Be the Referee: Preparation for Officials

October 23, 2014

This week, MHSAA assistant director Mark Uyl explains how officials prepare for Friday nights, just like those playing the games and cheering them on. 

"Be the Referee" is designed to help educate people on the rules of different sports, to help them better understand the art of officiating and to recruit officials. The segment can be heard on Mondays, Wednesdays and Fridays during the school year on The Drive With Jack Ebling on WVFN-AM, East Lansing.  

Below is this week's segment - Preparation for Officials - Listen

Football is a game of preparation. During the week, the teams involved, the cheerleading squads and members of the marching band put in a great deal of work to be ready for Friday night. Officials are no different. 

All across the state on Monday nights, referees attend local association meetings where they review film from the previous week’s games, talk about rules, coverages and mechanics, so that our team of officials are just as prepared and ready to go as the teams playing each and every Friday night. 

In addition to Friday nights, many officials also work freshman and junior varsity games on Thursday, and often will work games on the weekend - whether they be small college all the way down to youth games - to give those young people on the field the best officiating possible.

Past editions
Oct. 15 - Automatic First Downs - Listen
Oct. 8 - Officials & Injuries - Listen
Oct. 1 - Overtime - Listen
Sept. 25 - Field Goals - Listen
Sept. 18 - Tackle Box - Listen
Sept. 11 - Pass Interference - Listen
Aug. 25 - Targeting - Listen

Be the Referee: Animal Interference

By Paige Winne
MHSAA Marketing & Social Media Coordinator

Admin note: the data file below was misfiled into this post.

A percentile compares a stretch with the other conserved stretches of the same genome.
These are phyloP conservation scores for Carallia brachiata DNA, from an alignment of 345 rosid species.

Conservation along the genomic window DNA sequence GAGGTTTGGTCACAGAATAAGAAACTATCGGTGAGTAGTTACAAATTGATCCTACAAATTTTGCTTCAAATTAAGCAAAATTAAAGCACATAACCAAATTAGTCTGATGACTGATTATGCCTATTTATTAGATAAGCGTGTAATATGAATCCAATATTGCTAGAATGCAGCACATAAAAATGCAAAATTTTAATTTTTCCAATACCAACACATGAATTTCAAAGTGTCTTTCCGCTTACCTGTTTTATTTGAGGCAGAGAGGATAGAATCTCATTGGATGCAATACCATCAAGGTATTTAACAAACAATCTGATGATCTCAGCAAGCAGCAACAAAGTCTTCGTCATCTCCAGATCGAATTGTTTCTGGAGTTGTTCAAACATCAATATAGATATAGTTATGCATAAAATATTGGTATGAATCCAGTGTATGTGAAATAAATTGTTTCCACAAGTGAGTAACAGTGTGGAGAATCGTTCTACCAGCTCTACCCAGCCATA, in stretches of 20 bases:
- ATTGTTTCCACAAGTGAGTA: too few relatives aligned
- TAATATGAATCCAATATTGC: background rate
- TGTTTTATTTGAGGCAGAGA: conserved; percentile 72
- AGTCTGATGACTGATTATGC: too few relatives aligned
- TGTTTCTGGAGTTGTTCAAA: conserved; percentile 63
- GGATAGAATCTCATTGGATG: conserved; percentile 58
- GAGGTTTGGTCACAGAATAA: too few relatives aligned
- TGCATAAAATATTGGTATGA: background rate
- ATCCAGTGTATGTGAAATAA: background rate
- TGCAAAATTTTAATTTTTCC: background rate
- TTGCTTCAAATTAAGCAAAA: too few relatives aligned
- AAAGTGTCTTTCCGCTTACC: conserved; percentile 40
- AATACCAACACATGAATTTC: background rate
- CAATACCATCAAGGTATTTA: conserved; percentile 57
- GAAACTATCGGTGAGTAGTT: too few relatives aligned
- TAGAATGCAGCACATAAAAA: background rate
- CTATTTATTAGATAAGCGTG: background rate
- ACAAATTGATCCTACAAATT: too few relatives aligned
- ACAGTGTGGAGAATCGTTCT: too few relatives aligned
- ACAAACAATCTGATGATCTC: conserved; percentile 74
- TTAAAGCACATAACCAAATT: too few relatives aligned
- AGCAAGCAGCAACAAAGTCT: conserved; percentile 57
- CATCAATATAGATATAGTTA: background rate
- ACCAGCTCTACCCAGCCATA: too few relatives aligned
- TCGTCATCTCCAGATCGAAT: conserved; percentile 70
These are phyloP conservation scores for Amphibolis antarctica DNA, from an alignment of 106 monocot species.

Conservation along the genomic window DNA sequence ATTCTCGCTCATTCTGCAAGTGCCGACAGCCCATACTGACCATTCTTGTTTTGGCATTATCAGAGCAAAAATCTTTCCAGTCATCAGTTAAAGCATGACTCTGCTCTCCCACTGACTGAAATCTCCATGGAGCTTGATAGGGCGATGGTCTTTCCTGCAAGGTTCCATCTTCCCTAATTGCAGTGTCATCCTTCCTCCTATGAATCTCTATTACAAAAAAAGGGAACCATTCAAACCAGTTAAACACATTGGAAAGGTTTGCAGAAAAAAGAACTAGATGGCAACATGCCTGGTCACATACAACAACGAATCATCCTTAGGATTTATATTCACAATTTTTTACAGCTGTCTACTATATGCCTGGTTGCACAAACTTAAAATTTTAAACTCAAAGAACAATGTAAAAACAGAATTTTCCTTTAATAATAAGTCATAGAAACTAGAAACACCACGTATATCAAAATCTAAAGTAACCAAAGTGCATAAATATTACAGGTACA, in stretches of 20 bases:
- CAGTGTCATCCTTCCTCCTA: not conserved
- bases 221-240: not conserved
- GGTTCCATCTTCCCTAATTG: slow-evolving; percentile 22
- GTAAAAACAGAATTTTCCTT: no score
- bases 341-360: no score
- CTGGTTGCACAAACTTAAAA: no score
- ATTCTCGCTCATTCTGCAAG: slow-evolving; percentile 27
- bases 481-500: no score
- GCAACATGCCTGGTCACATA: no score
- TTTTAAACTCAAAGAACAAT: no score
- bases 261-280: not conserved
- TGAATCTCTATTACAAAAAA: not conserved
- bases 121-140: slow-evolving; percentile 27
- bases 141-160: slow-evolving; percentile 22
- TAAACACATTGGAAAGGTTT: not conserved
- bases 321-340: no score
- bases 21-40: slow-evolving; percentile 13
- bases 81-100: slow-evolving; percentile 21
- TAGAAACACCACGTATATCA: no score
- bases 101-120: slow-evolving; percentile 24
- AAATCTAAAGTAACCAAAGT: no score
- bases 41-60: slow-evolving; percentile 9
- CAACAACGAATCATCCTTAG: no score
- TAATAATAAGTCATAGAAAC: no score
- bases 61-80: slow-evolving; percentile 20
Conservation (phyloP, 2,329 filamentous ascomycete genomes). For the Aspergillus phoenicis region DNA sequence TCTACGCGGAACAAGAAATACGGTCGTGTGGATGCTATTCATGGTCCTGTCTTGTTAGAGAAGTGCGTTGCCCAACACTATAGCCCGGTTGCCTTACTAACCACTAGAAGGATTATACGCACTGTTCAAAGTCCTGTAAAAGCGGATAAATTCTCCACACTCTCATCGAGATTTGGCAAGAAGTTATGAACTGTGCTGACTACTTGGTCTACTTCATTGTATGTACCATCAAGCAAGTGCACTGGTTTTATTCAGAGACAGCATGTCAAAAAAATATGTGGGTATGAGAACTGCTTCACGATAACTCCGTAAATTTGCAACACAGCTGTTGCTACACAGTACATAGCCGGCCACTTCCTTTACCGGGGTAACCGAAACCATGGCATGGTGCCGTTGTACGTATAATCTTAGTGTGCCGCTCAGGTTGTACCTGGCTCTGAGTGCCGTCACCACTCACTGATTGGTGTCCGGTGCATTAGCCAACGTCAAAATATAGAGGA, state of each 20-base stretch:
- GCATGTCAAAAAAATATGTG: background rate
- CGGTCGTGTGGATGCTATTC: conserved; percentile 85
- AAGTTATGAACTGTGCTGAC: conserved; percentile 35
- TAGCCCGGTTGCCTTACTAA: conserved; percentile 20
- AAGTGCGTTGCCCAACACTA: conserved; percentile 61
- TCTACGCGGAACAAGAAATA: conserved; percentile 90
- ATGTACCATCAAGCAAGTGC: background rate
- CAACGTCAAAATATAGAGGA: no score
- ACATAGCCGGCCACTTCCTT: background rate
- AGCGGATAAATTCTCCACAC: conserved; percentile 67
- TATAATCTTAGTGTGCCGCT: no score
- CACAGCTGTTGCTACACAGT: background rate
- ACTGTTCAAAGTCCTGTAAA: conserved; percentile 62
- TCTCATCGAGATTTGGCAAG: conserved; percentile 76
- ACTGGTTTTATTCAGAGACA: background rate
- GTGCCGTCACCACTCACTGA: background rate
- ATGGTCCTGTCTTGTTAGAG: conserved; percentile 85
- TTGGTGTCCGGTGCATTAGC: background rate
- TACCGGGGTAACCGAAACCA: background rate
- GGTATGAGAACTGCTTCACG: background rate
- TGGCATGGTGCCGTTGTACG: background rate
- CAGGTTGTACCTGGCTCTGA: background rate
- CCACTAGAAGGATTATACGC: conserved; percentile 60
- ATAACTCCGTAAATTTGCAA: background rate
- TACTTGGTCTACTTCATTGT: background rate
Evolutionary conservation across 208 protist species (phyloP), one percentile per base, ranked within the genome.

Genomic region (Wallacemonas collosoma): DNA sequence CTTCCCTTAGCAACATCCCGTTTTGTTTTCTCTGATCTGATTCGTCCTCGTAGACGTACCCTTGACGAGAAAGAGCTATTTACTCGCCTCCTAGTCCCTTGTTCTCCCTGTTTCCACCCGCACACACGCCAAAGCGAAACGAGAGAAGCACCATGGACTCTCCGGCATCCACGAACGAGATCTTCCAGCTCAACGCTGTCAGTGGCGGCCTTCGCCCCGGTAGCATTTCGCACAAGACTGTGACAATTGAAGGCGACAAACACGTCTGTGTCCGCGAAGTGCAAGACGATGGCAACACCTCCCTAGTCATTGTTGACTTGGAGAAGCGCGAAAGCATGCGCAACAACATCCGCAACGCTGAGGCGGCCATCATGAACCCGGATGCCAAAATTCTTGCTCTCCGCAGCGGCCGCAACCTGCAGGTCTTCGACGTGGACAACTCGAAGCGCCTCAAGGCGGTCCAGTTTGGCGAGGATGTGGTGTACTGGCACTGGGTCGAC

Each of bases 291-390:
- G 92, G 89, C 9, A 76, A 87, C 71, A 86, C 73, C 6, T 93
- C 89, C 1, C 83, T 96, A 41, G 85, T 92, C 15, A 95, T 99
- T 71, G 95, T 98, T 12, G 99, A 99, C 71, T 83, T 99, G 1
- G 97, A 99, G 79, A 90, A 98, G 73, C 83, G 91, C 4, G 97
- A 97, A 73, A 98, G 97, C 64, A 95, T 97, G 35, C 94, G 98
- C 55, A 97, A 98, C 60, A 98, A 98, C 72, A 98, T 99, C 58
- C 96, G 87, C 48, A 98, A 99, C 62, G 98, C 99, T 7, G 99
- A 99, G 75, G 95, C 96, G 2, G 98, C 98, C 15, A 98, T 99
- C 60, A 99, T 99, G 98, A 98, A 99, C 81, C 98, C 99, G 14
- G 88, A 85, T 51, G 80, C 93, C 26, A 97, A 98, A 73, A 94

September 20, 2023

Be The Referee is a series of short messages designed to help educate people on the rules of different sports, to help them better understand the art of officiating, and to recruit officials.

Below is this week's segment – Animal Interference - Listen

In golf – it’s common to hear about birdies, eagles, maybe even an albatross. Or in my case, a snowman. But what if an actual animal interferes with your ball while in play?

There are two kinds of interference.

The first involves a ball still in motion. If you are putting and a squirrel darts out and stops or redirects your putt, you simply get a do-over from the original spot.

Off the green, if a moving ball is stopped or re-directed, you play the ball from where it ultimately stops.

If your ball is stopped and a seagull picks it up and carries it off – you just replace the ball to its original spot and proceed.

It doesn’t happen often, but now you know how to deal with squirrels and seagulls … in addition to birdies and eagles.

Previous Editions

Sept. 13: Feet Rule on Soccer Throw-In - Listen
Sept. 6: Volleyball Jewelry - Listen
Aug. 30: Football Rules Similarities - Listen
Aug. 23: Football Rules Differences - Listen

(PHOTO by Gary Shook.)